Instead, the bill expands carve-outs that allow security clearance holders to more freely communicate as whistleblowers with members of Congress, inspectors general, and other government regulatory bodies that oversee technology and privacy. The Espionage Act includes language suggesting that classified information can only be sent to Congress “by lawful demand” of a congressional committee; the new measure would allow clearance holders to provide information to any member of Congress without a specific request or demand.
“Americans who learn about waste, fraud, and abuse, even if it’s classified, ought to be able to go to any member of Congress with that information,” Wyden said. “I just think that’s the proper way to proceed.”
Throughout the 20th century, it was extremely rare for the government to bring criminal cases against those accused of sharing government secrets with journalists. That changed under the George W. Bush and Obama administrations. Obama’s Justice Department famously brought more Espionage Act cases against whistleblowers than all previous administrations combined.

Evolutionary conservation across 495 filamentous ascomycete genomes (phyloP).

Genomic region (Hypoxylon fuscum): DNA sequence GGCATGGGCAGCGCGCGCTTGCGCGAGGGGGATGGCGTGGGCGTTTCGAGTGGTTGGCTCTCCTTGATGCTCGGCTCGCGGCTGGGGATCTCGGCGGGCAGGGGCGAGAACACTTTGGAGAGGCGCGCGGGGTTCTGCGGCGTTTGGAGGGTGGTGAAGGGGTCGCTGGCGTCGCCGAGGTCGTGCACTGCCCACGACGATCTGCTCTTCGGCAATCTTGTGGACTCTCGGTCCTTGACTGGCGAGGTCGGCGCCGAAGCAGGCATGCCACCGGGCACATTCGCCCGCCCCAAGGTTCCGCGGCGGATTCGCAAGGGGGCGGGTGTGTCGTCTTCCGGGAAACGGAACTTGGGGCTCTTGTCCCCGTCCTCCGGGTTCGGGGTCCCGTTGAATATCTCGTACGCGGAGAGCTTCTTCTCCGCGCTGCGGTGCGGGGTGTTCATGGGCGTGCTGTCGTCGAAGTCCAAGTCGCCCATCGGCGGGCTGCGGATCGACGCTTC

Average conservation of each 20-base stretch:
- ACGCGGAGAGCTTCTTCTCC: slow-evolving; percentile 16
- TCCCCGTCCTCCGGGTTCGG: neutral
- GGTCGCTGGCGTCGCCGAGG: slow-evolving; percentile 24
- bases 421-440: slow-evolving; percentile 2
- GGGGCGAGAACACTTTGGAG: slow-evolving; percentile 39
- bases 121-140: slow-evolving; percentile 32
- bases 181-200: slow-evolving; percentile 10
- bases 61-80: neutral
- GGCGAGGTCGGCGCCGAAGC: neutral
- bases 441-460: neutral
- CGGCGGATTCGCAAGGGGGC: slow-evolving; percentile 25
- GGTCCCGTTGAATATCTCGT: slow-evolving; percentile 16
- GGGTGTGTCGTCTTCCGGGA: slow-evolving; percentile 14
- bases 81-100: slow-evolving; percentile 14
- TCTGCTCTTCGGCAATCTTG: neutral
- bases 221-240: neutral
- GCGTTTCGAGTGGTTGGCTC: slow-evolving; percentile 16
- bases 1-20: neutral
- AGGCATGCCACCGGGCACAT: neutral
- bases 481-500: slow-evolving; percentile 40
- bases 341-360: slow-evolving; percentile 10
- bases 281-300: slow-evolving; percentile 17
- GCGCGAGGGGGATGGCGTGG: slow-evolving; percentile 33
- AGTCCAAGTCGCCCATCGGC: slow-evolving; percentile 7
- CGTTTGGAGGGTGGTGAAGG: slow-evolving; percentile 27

Donald Trump has continued the practice, using the Espionage Act to prosecute government employees and contractors for allegedly sharing information about Russian hacking into U.S. state election infrastructure, leaking information about the U.S. drone program, and other sensitive topics.
Khanna told The Intercept that revealing classified information should still be a crime for those with clearances, but that prosecutors and judges should have discretion to weigh the consequences of the leak against the motives of the source.
“I don’t think we can have a situation where people who have security clearances can simply leak information in violation of their oath and their responsibility,” Khanna said. “That could put lives in danger in many cases.”
Alex Abdo, the litigation director at the Knight Institute at Columbia University, told The Intercept that the bill was a “crucial effort” to ensure national security journalists are protected while doing their jobs.
“These protections for journalists are vital,” Abdo said in an email. “It is also vital that Congress enact additional protections for national-security whistleblowers, who risk personal and professional sanction to expose government malfeasance and corruption.”